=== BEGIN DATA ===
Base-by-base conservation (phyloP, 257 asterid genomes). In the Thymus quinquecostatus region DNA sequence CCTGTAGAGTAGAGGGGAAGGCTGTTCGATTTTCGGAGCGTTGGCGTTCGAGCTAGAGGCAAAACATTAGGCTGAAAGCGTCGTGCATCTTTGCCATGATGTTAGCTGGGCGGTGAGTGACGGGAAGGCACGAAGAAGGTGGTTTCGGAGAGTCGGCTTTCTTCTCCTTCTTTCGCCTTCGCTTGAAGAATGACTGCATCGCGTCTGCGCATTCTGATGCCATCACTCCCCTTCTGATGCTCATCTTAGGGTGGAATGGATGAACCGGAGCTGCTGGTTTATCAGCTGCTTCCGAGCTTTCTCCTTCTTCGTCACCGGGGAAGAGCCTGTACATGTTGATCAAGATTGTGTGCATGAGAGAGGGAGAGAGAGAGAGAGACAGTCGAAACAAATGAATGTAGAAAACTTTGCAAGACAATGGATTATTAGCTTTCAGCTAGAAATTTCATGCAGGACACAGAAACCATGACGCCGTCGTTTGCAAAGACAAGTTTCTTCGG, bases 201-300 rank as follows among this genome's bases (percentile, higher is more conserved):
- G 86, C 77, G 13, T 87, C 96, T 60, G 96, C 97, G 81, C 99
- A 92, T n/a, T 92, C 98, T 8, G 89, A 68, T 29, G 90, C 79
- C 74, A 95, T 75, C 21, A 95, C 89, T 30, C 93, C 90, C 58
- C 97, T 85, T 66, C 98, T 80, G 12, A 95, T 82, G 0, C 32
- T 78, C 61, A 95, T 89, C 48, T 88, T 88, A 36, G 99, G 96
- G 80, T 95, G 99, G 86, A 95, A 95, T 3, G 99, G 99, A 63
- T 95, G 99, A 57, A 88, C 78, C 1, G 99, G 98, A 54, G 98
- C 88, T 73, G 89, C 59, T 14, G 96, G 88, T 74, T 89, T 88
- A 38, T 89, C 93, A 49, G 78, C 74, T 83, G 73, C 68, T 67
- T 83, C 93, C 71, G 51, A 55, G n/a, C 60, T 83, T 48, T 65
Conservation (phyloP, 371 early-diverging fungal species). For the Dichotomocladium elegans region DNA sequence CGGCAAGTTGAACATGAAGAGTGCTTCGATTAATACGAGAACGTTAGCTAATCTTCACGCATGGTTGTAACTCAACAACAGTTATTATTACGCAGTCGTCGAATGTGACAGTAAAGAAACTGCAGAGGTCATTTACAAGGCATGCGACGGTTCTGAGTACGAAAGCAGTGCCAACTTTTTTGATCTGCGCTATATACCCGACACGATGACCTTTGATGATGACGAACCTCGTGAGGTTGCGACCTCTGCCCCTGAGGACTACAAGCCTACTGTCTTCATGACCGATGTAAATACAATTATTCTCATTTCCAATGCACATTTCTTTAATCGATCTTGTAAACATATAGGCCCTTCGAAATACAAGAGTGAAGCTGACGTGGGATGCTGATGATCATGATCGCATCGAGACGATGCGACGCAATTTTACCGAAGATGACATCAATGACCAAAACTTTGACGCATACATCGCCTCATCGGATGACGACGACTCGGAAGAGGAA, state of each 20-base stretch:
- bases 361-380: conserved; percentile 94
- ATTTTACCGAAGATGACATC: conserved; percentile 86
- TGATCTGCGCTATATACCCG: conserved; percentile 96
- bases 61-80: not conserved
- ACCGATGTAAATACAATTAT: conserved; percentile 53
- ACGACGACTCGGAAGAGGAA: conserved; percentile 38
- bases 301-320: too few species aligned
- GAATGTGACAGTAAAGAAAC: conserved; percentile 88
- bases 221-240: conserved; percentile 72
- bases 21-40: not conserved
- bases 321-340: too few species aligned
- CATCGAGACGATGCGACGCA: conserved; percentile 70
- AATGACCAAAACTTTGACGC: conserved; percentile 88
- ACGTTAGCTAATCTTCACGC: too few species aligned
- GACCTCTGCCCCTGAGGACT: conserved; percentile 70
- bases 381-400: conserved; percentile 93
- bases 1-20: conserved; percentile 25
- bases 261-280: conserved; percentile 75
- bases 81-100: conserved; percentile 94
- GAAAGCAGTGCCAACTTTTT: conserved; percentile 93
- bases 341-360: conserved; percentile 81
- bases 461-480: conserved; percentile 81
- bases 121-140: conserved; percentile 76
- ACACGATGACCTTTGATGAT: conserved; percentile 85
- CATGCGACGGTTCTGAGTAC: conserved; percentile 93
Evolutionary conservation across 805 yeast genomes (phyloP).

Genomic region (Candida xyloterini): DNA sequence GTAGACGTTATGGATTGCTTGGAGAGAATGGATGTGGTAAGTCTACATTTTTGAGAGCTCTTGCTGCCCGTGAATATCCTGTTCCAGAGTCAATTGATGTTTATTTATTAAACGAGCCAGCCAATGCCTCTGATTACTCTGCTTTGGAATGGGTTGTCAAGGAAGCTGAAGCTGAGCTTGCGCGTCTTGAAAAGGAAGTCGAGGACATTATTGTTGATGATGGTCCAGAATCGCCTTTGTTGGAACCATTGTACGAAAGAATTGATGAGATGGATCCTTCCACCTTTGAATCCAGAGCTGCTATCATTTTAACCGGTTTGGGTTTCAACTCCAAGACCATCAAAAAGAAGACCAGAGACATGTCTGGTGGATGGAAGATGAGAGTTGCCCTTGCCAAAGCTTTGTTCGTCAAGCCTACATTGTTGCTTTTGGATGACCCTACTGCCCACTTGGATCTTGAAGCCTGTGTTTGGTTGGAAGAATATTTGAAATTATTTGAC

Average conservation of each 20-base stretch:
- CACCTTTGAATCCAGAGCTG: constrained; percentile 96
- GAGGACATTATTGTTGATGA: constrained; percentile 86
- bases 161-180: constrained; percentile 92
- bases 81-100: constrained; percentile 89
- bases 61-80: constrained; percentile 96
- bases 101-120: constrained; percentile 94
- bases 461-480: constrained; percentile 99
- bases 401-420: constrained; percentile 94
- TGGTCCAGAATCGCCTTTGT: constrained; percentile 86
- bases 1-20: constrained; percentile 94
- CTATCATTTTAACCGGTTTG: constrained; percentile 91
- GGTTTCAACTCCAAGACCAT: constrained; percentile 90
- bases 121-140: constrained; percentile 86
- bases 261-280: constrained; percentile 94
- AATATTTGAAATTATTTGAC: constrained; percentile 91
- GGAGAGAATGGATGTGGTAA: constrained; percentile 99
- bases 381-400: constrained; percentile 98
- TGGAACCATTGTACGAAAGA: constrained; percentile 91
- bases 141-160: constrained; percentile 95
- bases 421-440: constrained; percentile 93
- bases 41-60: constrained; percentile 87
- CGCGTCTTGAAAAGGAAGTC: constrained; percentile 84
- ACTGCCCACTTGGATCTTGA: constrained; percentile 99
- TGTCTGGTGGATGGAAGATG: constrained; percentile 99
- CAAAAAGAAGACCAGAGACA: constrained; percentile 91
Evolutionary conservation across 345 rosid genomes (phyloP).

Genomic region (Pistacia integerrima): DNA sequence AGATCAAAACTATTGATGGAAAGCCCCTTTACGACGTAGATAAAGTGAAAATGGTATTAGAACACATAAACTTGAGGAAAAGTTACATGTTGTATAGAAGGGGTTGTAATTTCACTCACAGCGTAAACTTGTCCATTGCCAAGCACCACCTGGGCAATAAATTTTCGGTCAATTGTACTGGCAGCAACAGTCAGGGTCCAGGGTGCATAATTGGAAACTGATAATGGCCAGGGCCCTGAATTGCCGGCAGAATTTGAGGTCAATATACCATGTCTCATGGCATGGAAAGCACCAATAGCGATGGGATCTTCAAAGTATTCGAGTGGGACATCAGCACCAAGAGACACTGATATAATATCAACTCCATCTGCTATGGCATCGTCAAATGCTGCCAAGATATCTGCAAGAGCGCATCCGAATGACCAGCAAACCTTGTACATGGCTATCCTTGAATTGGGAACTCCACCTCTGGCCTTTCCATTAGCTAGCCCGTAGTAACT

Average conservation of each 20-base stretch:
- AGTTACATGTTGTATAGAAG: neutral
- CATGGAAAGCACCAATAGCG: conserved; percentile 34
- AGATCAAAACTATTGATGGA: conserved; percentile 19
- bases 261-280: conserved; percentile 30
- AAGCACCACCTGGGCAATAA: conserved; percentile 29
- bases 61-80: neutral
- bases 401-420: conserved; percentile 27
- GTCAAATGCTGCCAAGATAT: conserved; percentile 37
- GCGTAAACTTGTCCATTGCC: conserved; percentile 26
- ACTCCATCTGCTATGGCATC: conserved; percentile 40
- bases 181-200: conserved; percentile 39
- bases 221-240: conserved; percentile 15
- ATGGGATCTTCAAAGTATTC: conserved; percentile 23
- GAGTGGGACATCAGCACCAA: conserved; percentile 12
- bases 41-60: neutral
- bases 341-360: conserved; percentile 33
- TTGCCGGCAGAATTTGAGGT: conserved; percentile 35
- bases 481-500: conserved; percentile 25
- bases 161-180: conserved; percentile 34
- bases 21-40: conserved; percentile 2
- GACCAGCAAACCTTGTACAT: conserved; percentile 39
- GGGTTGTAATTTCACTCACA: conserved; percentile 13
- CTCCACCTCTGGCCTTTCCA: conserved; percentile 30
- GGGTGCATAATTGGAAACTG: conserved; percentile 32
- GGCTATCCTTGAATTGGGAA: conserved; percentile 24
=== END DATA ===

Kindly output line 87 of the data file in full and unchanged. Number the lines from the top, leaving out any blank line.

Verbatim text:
- bases 161-180: conserved; percentile 34